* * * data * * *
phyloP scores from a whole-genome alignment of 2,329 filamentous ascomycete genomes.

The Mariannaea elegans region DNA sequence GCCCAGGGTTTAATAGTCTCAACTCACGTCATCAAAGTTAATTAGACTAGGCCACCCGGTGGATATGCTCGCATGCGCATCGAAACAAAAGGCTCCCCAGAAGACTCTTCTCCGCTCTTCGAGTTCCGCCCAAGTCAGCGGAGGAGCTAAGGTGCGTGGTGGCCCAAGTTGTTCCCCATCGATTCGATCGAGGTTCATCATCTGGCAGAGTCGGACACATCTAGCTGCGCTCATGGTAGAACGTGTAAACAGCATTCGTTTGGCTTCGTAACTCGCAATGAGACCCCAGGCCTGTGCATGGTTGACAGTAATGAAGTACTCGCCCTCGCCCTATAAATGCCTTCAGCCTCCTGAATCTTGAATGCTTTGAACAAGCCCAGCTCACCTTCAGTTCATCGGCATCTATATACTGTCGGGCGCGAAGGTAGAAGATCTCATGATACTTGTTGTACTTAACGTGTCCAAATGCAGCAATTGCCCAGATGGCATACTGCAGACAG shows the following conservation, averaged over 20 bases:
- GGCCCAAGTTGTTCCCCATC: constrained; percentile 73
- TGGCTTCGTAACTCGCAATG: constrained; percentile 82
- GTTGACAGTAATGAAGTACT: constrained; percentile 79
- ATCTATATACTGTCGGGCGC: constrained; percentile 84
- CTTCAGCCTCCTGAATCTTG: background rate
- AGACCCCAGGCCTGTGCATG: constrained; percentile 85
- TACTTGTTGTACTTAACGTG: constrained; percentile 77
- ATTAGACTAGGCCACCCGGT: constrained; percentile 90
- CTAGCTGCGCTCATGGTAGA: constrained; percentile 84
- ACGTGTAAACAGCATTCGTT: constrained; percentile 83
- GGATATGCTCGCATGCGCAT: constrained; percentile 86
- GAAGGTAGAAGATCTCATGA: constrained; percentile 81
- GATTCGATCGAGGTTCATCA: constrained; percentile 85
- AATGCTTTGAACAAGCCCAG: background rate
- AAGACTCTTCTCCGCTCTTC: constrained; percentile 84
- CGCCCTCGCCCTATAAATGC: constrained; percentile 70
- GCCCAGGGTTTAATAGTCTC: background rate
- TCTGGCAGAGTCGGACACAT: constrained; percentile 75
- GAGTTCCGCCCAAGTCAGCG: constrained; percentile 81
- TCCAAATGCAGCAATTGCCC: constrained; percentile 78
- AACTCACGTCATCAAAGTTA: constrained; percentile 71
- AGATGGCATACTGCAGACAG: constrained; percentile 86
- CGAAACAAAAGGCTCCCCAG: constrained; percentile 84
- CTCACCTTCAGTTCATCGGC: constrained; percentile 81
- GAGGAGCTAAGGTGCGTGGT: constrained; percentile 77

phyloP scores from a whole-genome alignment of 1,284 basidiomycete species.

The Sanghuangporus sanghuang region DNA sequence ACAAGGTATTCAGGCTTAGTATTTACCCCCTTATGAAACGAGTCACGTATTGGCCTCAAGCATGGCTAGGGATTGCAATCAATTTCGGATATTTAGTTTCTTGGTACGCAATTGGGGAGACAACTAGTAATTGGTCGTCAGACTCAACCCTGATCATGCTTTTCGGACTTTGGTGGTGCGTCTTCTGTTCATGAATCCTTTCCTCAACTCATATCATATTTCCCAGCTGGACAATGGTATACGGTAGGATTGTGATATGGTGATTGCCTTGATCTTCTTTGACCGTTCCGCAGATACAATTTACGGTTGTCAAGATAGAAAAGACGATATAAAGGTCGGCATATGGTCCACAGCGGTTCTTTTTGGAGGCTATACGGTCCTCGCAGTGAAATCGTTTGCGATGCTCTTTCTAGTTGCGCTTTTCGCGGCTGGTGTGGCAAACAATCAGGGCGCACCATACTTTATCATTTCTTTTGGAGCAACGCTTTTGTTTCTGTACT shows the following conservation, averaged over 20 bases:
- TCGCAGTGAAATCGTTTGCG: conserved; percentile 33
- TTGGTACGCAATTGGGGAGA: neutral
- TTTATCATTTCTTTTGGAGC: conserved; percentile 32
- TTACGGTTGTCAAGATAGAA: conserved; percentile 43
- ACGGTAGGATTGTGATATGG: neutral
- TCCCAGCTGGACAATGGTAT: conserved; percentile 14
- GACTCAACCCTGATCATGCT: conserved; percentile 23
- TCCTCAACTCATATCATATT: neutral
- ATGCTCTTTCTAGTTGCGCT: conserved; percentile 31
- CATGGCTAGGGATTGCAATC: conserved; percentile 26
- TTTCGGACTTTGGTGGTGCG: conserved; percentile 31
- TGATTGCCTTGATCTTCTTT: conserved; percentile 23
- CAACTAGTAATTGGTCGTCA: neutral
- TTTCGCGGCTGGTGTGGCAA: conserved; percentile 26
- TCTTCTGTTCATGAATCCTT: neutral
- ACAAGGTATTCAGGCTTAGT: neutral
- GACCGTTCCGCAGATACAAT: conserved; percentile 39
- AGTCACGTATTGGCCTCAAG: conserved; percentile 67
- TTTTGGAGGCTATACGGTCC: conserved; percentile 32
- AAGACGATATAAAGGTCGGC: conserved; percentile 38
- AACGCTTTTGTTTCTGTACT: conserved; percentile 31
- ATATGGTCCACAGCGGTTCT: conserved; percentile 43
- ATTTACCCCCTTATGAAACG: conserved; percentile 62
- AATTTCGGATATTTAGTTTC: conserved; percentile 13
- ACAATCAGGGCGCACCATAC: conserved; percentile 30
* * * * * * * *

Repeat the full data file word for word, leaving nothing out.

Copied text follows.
phyloP scores from a whole-genome alignment of 2,329 filamentous ascomycete genomes.

The Mariannaea elegans region DNA sequence GCCCAGGGTTTAATAGTCTCAACTCACGTCATCAAAGTTAATTAGACTAGGCCACCCGGTGGATATGCTCGCATGCGCATCGAAACAAAAGGCTCCCCAGAAGACTCTTCTCCGCTCTTCGAGTTCCGCCCAAGTCAGCGGAGGAGCTAAGGTGCGTGGTGGCCCAAGTTGTTCCCCATCGATTCGATCGAGGTTCATCATCTGGCAGAGTCGGACACATCTAGCTGCGCTCATGGTAGAACGTGTAAACAGCATTCGTTTGGCTTCGTAACTCGCAATGAGACCCCAGGCCTGTGCATGGTTGACAGTAATGAAGTACTCGCCCTCGCCCTATAAATGCCTTCAGCCTCCTGAATCTTGAATGCTTTGAACAAGCCCAGCTCACCTTCAGTTCATCGGCATCTATATACTGTCGGGCGCGAAGGTAGAAGATCTCATGATACTTGTTGTACTTAACGTGTCCAAATGCAGCAATTGCCCAGATGGCATACTGCAGACAG shows the following conservation, averaged over 20 bases:
- GGCCCAAGTTGTTCCCCATC: constrained; percentile 73
- TGGCTTCGTAACTCGCAATG: constrained; percentile 82
- GTTGACAGTAATGAAGTACT: constrained; percentile 79
- ATCTATATACTGTCGGGCGC: constrained; percentile 84
- CTTCAGCCTCCTGAATCTTG: background rate
- AGACCCCAGGCCTGTGCATG: constrained; percentile 85
- TACTTGTTGTACTTAACGTG: constrained; percentile 77
- ATTAGACTAGGCCACCCGGT: constrained; percentile 90
- CTAGCTGCGCTCATGGTAGA: constrained; percentile 84
- ACGTGTAAACAGCATTCGTT: constrained; percentile 83
- GGATATGCTCGCATGCGCAT: constrained; percentile 86
- GAAGGTAGAAGATCTCATGA: constrained; percentile 81
- GATTCGATCGAGGTTCATCA: constrained; percentile 85
- AATGCTTTGAACAAGCCCAG: background rate
- AAGACTCTTCTCCGCTCTTC: constrained; percentile 84
- CGCCCTCGCCCTATAAATGC: constrained; percentile 70
- GCCCAGGGTTTAATAGTCTC: background rate
- TCTGGCAGAGTCGGACACAT: constrained; percentile 75
- GAGTTCCGCCCAAGTCAGCG: constrained; percentile 81
- TCCAAATGCAGCAATTGCCC: constrained; percentile 78
- AACTCACGTCATCAAAGTTA: constrained; percentile 71
- AGATGGCATACTGCAGACAG: constrained; percentile 86
- CGAAACAAAAGGCTCCCCAG: constrained; percentile 84
- CTCACCTTCAGTTCATCGGC: constrained; percentile 81
- GAGGAGCTAAGGTGCGTGGT: constrained; percentile 77

phyloP scores from a whole-genome alignment of 1,284 basidiomycete species.

The Sanghuangporus sanghuang region DNA sequence ACAAGGTATTCAGGCTTAGTATTTACCCCCTTATGAAACGAGTCACGTATTGGCCTCAAGCATGGCTAGGGATTGCAATCAATTTCGGATATTTAGTTTCTTGGTACGCAATTGGGGAGACAACTAGTAATTGGTCGTCAGACTCAACCCTGATCATGCTTTTCGGACTTTGGTGGTGCGTCTTCTGTTCATGAATCCTTTCCTCAACTCATATCATATTTCCCAGCTGGACAATGGTATACGGTAGGATTGTGATATGGTGATTGCCTTGATCTTCTTTGACCGTTCCGCAGATACAATTTACGGTTGTCAAGATAGAAAAGACGATATAAAGGTCGGCATATGGTCCACAGCGGTTCTTTTTGGAGGCTATACGGTCCTCGCAGTGAAATCGTTTGCGATGCTCTTTCTAGTTGCGCTTTTCGCGGCTGGTGTGGCAAACAATCAGGGCGCACCATACTTTATCATTTCTTTTGGAGCAACGCTTTTGTTTCTGTACT shows the following conservation, averaged over 20 bases:
- TCGCAGTGAAATCGTTTGCG: conserved; percentile 33
- TTGGTACGCAATTGGGGAGA: neutral
- TTTATCATTTCTTTTGGAGC: conserved; percentile 32
- TTACGGTTGTCAAGATAGAA: conserved; percentile 43
- ACGGTAGGATTGTGATATGG: neutral
- TCCCAGCTGGACAATGGTAT: conserved; percentile 14
- GACTCAACCCTGATCATGCT: conserved; percentile 23
- TCCTCAACTCATATCATATT: neutral
- ATGCTCTTTCTAGTTGCGCT: conserved; percentile 31
- CATGGCTAGGGATTGCAATC: conserved; percentile 26
- TTTCGGACTTTGGTGGTGCG: conserved; percentile 31
- TGATTGCCTTGATCTTCTTT: conserved; percentile 23
- CAACTAGTAATTGGTCGTCA: neutral
- TTTCGCGGCTGGTGTGGCAA: conserved; percentile 26
- TCTTCTGTTCATGAATCCTT: neutral
- ACAAGGTATTCAGGCTTAGT: neutral
- GACCGTTCCGCAGATACAAT: conserved; percentile 39
- AGTCACGTATTGGCCTCAAG: conserved; percentile 67
- TTTTGGAGGCTATACGGTCC: conserved; percentile 32
- AAGACGATATAAAGGTCGGC: conserved; percentile 38
- AACGCTTTTGTTTCTGTACT: conserved; percentile 31
- ATATGGTCCACAGCGGTTCT: conserved; percentile 43
- ATTTACCCCCTTATGAAACG: conserved; percentile 62
- AATTTCGGATATTTAGTTTC: conserved; percentile 13
- ACAATCAGGGCGCACCATAC: conserved; percentile 30